Have you ever found the perfect sweater pattern only to discover that you don’t like the shape of the sleeves? Or maybe you find that standard knitting pattern sleeves don’t fit well, especially in the upper arms? Whichever it is, this ‘how-to’ will help you work out how to change the sleeve decreases to get the perfect fit and the look that you want!
Whichever way you’re planning to adapt the sleeves for your top down garment, it’s a good idea to have finished knitting the body and blocked it, before starting the sleeves. I know this is a pain, especially if you’re keen to get your project finished, but it’s really helpful if you know how the finished body is going to sit on your torso before starting to adjust the sleeves.
How To Narrow Wide Sleeves
If the pattern you want to make has wide sleeves, but that’s not your thing and you’d like to change them, you need to take note of three numbers in order to make them more tapered.
One: write down how many stitches you have at the top of the sleeve (this is probably the number of sleeve stitches on hold plus the number of underarm stitches that are either cast-on or picked-up).
Two: you need to know how many stitches will be in the cuff, again this is probably in the pattern or you might need to work it out: Measure loosely around your wrist, depending on how wide you’d like the cuff to be. Make a note of this number. Now find the stitch gauge from your pattern, let’s say it’s 21 sts per 10cm. To work out how many stitches are in 1cm, divide 10 by 21 = 2.1 sts per 1 cm. Then let’s say that your cuff is going to be 22cm circumference, multiply 2.1 by 22 = 46.2 sts (round this to 46 sts).
Three: the last number you need is the sleeve length in number of rounds, which you could take from the pattern or you might like to check that it’s going to fit first! So with your unfinished sweater on, measure your arm down to your wrist (remember to leave space for the cuff), starting from the underarm of the sweater. Make a note of this number and use it to work out how many rows or rounds this will be. Take a look at the patterns row/round gauge, let’s say it’s 28 rounds per 10cm. To work out how many rounds are in 1cm, divide 10 by 28 = 2.8 rounds per 1 cm. If your sleeve length is 38cm, multiply 2.8 by 38cm = 106.4 rounds (round this to 106 rounds).
Take these three numbers (beginning stitch count, finish stitch count and number of total rounds for the length) and plug them into this calculator (use the bottom one, ignoring what it says about sleeve caps!). It will tell you how many decrease rounds to work, and how many non-decrease rounds to work in-between to achieve the sleeve length that you’d like.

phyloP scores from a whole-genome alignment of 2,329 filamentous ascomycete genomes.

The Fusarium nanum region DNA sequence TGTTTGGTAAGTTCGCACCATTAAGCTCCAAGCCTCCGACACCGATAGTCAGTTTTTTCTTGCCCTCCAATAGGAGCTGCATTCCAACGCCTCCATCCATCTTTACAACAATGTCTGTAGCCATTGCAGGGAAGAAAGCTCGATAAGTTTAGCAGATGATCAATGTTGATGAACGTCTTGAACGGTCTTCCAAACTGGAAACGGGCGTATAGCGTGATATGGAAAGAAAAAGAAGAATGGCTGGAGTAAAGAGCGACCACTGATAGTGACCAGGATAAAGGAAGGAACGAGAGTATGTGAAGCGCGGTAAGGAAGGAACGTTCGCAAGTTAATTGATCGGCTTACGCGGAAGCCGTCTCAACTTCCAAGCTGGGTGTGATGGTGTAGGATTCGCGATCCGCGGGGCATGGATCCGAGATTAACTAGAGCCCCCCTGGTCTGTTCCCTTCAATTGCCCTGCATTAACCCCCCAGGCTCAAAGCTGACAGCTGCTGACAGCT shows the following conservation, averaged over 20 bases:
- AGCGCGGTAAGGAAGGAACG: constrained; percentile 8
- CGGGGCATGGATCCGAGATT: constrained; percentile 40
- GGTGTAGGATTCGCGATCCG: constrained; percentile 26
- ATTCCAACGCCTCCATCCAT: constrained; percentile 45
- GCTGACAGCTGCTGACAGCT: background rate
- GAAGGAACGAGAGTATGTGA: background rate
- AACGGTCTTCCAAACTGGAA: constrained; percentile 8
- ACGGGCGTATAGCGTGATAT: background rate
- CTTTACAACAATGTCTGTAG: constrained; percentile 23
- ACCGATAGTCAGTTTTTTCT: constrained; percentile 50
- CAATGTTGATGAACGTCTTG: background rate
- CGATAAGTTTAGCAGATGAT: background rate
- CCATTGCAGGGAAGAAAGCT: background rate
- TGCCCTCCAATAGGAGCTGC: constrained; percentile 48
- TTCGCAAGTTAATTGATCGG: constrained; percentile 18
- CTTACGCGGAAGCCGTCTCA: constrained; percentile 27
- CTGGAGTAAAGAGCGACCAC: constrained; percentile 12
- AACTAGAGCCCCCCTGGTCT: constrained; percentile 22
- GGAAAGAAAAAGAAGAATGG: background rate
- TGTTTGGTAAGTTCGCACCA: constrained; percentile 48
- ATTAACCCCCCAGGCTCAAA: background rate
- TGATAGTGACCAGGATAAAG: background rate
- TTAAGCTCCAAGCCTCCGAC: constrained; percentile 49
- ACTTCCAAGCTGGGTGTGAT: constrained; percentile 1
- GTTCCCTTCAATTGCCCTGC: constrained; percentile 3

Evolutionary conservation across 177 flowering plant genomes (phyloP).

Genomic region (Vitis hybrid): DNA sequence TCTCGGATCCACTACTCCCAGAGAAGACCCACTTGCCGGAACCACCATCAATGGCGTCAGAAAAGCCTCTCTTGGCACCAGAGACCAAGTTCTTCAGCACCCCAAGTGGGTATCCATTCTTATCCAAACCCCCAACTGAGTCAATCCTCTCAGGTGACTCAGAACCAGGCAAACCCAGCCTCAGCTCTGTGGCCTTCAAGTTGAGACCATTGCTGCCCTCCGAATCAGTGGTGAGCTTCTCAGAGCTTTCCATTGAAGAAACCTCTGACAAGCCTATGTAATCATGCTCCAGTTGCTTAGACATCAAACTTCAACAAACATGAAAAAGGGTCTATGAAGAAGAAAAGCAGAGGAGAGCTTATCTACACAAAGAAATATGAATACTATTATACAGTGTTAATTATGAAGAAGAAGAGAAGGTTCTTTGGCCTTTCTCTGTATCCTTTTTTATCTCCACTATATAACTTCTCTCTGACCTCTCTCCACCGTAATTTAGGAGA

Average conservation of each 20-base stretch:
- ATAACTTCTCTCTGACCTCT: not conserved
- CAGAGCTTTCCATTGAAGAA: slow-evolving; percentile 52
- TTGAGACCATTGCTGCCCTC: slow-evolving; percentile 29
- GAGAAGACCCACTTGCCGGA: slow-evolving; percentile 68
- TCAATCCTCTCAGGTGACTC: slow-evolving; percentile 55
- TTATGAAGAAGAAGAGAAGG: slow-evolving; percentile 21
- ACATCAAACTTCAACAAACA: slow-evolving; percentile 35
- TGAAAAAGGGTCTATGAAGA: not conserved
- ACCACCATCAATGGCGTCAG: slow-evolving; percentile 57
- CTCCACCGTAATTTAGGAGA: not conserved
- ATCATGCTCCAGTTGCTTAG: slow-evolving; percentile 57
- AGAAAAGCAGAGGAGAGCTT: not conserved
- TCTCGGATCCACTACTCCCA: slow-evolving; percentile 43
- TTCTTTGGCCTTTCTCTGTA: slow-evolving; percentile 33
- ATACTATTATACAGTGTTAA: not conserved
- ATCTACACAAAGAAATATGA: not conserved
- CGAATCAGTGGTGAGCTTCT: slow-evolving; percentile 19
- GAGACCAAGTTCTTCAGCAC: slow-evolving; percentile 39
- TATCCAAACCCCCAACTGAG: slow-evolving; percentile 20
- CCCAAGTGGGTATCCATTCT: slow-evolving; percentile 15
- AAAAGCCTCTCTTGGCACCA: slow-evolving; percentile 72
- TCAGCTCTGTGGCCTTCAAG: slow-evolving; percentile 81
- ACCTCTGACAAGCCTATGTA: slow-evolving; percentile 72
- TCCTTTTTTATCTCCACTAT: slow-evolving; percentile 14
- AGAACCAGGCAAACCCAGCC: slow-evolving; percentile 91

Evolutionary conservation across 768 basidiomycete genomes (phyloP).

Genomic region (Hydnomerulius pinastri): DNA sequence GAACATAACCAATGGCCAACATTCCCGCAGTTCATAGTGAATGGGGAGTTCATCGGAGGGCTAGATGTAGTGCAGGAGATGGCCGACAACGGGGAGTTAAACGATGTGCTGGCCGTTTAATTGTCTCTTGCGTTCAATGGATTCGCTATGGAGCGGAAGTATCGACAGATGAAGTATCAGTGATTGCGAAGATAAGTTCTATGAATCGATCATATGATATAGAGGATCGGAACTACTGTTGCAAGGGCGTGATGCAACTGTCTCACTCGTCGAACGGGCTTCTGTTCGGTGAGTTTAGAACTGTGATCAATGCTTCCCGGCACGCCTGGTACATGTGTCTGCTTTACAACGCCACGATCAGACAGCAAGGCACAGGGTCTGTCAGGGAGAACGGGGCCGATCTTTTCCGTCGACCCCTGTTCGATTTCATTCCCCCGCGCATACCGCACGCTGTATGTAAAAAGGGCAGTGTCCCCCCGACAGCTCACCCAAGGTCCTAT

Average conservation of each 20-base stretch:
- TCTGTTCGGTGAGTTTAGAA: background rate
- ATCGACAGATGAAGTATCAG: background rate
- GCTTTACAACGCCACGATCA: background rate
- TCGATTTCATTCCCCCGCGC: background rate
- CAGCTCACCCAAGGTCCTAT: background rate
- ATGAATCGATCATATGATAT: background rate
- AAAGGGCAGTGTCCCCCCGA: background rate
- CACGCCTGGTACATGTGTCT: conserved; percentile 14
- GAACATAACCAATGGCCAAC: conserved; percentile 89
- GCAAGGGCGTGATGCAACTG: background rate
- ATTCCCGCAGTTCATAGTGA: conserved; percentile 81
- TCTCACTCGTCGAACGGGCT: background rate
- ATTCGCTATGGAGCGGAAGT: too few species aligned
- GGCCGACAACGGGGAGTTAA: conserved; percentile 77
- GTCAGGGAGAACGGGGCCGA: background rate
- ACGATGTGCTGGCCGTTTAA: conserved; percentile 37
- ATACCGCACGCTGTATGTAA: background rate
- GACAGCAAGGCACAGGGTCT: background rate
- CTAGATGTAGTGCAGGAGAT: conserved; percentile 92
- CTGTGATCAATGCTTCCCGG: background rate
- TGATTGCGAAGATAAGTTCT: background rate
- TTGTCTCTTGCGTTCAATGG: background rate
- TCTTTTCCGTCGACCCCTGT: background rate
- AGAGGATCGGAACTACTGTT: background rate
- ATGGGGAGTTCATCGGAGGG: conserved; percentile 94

How To Adjust Sleeves for Bigger Upper Arm Circumferences
Often a knitting pattern sleeve has the decreases distributed evenly along the length of the sleeve, but if your upper arms are a similar circumference from your shoulder down to your elbow, then you might prefer to keep the upper arm circumference the same and start the decreases at the elbow working down to the wrist.
You can use roughly the same method as above to calculate the decreases: work out where you’d like the decreases to start (perhaps measure your upper arm in different places to see if the circumference from the pattern is going to fit all the way down your upper arm, or if you want to start the decreases just above the elbow etc) and measure the length of your arm from there down to your wrist (taking into account the cuff). Use the calculation from part 3 above to work out how many rounds this would be.
Then use this measurement, along with the starting stitch count (from where you’d like the decreases to begin), and the finishing stitch count (the one needed for the wrist/cuff), and plug them into the calculator!
How To Create Wider Sleeves or Puff Sleeves
If you’d like to adapt a pattern to have wide sleeves or even puff sleeves, then there’s a few options. Obviously these will all use more yarn than the pattern states so make sure you have enough before you start!
For wide sleeves all the way down, including the cuff, just keep knitting, with no decreases. Think about how the sleeve will finish and whether there will be a cuff to prevent the sleeve rolling back on itself.
For a wide sleeve with a narrower cuff (something a bit less dramatic than a puff sleeve but with a similar feel), you can use the calculation above to work out how many stitches would be in your cuff and then work out how many stitches you’d need to decrease by. Work those decreases (probably k2tog all the way round, for example) on the round just before the cuff starts.
For puff or balloon sleeves you’ll need to increase the number of stitches part way down your forearm, depending on the desired effect this could be doubling the stitches or increasing by one stitch every third stitch, or you could gradually increase either side of the beginning of round marker for several rounds (to find out do a search on Ravelry for free patterns with puff sleeves, and have a dig into the instructions to see what they do and what the effect is!).
These kind of sleeves, usually have some drastic decreasing just before the cuff (either get the stitch count from your pattern or measure your wrist, as above), for example k2tog all the way around, but make sure that the cuff will be the right fit for your wrist before you start.
Looking for further help with sleeve adjustments? Have a look at this blog post about lengthening or shortening effectively for top-down sweaters.